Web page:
A third group of structures includes each of the structures identified above in Group II, and hermetically heat sealed to a structurally sound web with an ionomer or ionomer and EVA blend sealant layer. These structures exhibited both the peel and tear out mechanisms. Variations in seal conditions can exist within a given package made in accordance with the present invention. These variations, which can be present in both the bonded and perimeter seals of the package, can be caused by variability in equipment operation, proximity of the material to the food product, product positioning, and other factors. The combination peel/tear out mechanism permits easy opening of the package by providing peel in some areas of the package, tear out in other areas of the package, with a low and relatively constant peel force of generally less than 2.5 pounds per inch, and preferably less than 1.5 pounds per inch.
Examples of the structurally sound webs with an ionomer or an ionomer and EVA blend sealant layer are listed below as Group IV.
__________________________________________________________________________Group IV: Forming Webs__________________________________________________________________________ Ionomer1 EVA Based Nylon1 EVOH1 Nylon1 EVA-Based PP2 Adhesive1 Adhesive2 Ionomer2 EVA Based Nylon1 EVOH1 Nylon1 EVA-Based PP2 Adhesive1 Adhesive2 Ionomer3 Ionomer1 EVA2 Adhesive1 Coated Biaxial Nylon2 Ionomer1 Ionomer3 EVA2 Adhesive1 Coated Biaxial Nylon2 Ionomer2 EVA2 Adhesive1 Print Saran Coated Layer Biaxial Nylon2 50% EVA3 EVA-Based EPC1 EPC2 EVA-Based EVOH2 EVA-Based EPC2 EPC1 PP2 50% Ionomer4 Adhesive1 Adhesive1 Adhesive1 25% EVA3 EVA-Based EPC1 EPC2 EVA-Based EVOH2 EVA-Based EPC2 EPC1 PP2 75% Ionomer4 Adhesive1 Adhesive1 Adhesive130. 25% EVA4 EVA-Based EPC1 EPC2 EVA-Based EVOH2 EVA-Based EPC2 EPC1 PP2 71% Ionomer Adhesive1 Adhesive1 Adhesive1 4% Antiblock2__________________________________________________________________________LEGEND__________________________________________________________________________EVA1 = ELVAX 3134 (du Pont)EVA2 = PE204-CS95 (El Paso)EVA3 = 3130 SB (du Pont)EVA4 = ELVAX 3190 (du Pont)EBC1 = Shell PB 8240 (Shell Oil Company)PP1 = Shell WRS 5-660 (Shell Oil Company)PP2 = NPP 2085 GW (Norchem)PP3 = Shell PP 5820 (Shell Oil Company)PP4 = NPP 2004 MR (Norchem)Antiblock1 = Super Floss (McCullough & Benton, Inc.)Antiblock2 = Conpol 8750 (du Pont)EVA-Based Adhesive1 = CXA-E162 (du Pont)EVA-Based Adhesive2 = Plexar 3 (Norchem)Nylon1 = Ultramid 602U (BASF)Nylon2 = Emblem 1515 (Allied)Nylon3 = XPN 1539 (Allied)EVOH1 = EVAL EC-F101 (EVAL Co. of America)EVOH2 = EVAL EP-H 101 A (EVAL Co. of America)EVOH3 = EVAL EP-K102 (EVAL Co. of America)Adhesive1 = LAMAL 408-40 (Polymer Industries) + LAMAL "C" Catalyst (Polymer Industries) + MethanolEPC1 = Dypro Z-7650 (Cosden)EPC2 = PP 3303 GK (Norchem)EPC3 = Dypro W-431 (Cosden)EPC4 = Dypro 7670 (Cosden)LLDPE1 = Primacor XU 61515.02L (Dow)LLDPE2 = Primacor XU 61515.05L (Dow)Ionomer1 = Surlyn 1650 (du Pont)Ionomer2 = Surlyn 1702 (du Pont)Ionomer3 = Surlyn 1601 (du Pont)Ionomer4 = Surlyn 1705 (du Pont)PP-Based Adhesive1 = ER 3341 (Exxon)__________________________________________________________________________
The first or forming webs as described above are preferably produced by coextrusion, by means well known in the art.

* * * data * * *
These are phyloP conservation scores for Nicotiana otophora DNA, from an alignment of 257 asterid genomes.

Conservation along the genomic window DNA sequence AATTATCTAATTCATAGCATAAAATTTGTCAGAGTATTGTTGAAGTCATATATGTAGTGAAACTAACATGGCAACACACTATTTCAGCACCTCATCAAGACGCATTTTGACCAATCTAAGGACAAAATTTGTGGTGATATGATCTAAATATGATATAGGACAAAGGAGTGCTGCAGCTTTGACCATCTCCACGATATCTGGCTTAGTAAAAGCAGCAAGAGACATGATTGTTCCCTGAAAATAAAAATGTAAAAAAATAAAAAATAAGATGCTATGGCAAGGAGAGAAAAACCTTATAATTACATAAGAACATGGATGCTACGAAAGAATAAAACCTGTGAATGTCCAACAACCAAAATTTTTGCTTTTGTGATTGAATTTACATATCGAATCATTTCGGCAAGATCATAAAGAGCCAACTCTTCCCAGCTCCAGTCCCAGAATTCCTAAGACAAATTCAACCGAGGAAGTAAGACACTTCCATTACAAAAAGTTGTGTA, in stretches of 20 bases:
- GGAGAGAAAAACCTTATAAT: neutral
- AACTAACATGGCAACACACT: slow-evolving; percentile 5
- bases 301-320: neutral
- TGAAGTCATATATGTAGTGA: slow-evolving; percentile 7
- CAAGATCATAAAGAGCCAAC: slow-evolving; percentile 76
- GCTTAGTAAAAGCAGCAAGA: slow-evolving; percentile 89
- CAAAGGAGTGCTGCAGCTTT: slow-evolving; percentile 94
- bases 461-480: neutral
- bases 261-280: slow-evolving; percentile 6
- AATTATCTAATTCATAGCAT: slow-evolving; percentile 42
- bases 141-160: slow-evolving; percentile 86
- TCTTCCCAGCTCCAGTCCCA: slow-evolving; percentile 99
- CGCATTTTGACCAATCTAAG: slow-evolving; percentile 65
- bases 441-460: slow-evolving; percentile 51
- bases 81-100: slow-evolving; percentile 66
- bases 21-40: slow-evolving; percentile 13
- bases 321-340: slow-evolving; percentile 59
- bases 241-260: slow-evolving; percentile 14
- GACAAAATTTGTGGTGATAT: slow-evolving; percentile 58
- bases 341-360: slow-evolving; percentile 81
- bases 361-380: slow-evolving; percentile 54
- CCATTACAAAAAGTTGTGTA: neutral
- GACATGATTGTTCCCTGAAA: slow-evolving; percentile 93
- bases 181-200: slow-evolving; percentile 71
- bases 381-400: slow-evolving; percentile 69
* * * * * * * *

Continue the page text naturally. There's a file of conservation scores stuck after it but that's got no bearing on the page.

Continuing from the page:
The second or non-forming webs may be produced by lamination or by cast coextrusion.
The presence of an anti-block concentrate in the sealant layer of several embodiments of the forming and non-forming webs assures that wrinkling and tackiness of the sealant layer during extrusion and specifically during bubble collapse is substantially avoided. A secondary benefit in using small amounts of anti-block in the sealant layer is that the package flap 22 needed for peelable seals is easy to open.
Although in the preferred embodiments the ionomer or blend of EVA and ionomer is shown in the sealant layer of the forming web, and EVA/EBC/PP is shown in the sealant layer of the second or non-forming web, these compositions can be reversed. Thus, the forming web could include a sealant layer of EVA/EBC/PP and the non-forming web could include a sealant layer having an ionomer or a blend of EVA and an ionomer. In this event, the sealant layer containing the EVA/EBC/PP blend could optionally have an adjacent layer containing polypropylene homopolymer or copolymer, thereby providing the "tear-out" mechanism described above.
A package made in accordance with the present invention is especially suitable for the packaging of food products such as link sausage and smoked link sausage.
A major advantage and improvement of the present invention lies in the easy opening of packages made with the dissimilar sealants of the invention. In some cases peel strengths are considerably lower than those resulting from sealant combinations utilized in the past, but without significantly impairing package integrity.
Seal tests referred to below indicate peel strengths at room temperature, tested either soon after sealing (off-line) or 24 hours after the package was made. Structure numbers refer by number to the structures described earlier in the specification.
Peel strengths are in pounds per linear inch at 73° F.
In each of Tables 1 through 4, a first web was sealed to a second web and the peel strengths were determined.
Referring to Table 1, a first web having an ionomer sealant layer and a polyester abus layer was sealed to a second web of structure No. 2 (see Group I above). The data indicates the very low peel strengths i.e. easy openability essentially the same for off line and 24 hour tests. Two difference sealing conditions were used as indicated, with 6 samples taken under each sealing condition.